Athens to Bucharest: Where European railways head next

Wally Iber Bulgaria, a country so small it has a population slightly smaller than the one that lives in Hollywood, decided to improve its transportation system by building the country’s first modern railroad in…

Athens to Bucharest: Where European railways head next

Wally Iber

Bulgaria, a country so small it has a population slightly smaller than the one that lives in Hollywood, decided to improve its transportation system by building the country’s first modern railroad in 1892. The Skanderbeg Chain-Line linking Budapest and the sea had its beginning in Athens and was built with the help of John H. Dalton, the US postal carrier born in Ohio and a leading figure in railroad history.

A century later, the Skanderbeg, built out of field brick in 1920, was transformed into the 1930s-era Skanderbeg Electric Railroad connecting Sofia to the central town of Varna. The plant making the leaded glass had all but vanished by the time Bulgaria broke the Soviet Union’s sphere of influence and these underpopulated countries were able to strike out on their own. Bulgaria’s railway system, with only 50 miles of track, must have had serious constraints: as Klebowska points out, the single-lane rail carriages could get stuck when on the curves, leading to derailments.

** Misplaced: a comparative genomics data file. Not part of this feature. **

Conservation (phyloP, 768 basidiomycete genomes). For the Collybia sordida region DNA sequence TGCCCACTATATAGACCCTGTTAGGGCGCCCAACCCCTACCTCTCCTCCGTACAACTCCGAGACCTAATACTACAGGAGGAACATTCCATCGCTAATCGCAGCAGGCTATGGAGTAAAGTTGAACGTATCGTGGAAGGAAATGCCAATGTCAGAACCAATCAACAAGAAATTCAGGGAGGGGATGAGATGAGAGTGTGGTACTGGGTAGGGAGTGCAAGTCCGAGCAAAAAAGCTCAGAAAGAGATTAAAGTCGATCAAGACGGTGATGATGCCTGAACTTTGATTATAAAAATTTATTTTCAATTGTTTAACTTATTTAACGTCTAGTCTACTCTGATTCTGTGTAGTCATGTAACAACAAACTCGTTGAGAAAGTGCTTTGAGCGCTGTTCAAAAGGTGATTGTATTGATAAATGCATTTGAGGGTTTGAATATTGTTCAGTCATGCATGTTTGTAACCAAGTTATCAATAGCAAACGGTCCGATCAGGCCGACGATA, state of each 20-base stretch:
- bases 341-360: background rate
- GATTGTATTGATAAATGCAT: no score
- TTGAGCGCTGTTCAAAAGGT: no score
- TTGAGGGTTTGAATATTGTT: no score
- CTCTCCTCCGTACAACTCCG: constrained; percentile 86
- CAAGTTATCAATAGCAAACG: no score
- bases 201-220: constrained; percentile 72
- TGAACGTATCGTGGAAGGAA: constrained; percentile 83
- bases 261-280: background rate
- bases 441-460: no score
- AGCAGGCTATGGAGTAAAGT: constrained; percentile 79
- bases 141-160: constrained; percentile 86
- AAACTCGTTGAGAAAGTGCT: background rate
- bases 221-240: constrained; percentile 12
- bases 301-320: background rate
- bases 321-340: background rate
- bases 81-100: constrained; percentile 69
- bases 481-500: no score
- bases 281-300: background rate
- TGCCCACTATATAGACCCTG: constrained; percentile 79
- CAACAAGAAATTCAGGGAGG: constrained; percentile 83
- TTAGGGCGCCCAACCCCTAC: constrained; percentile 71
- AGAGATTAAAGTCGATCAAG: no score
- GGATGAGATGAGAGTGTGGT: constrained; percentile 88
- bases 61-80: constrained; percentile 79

While Nikola Tesla’s arguments for a “twilight line” connecting Sofia to Moscow were legendary, to this day the idea has not been realized. Nikola Hézić, the head of the Ministry of Transport and a former vice chairman of the country’s Railway Stock Exchange, has hopes that a railway could become a catalyst for a wider network: He has organized a project to upgrade and modernize the section of track near Sofia and plans to propose construction of a new train line, the Odrislava – Brindisi-Kinvara line, the building of a communications hub, an environmental complex, etc. The current price tag for this would be $1.7 billion.

What’s missing is a less expensive solution: although Klebowska estimates that five miles of corridor would be needed for a modern railway, its current infrastructure makes the likelihood of the construction of a new line very remote. “The return potential [of the Skanderbeg Electric Railroad] is really very little,” said Klebowska.

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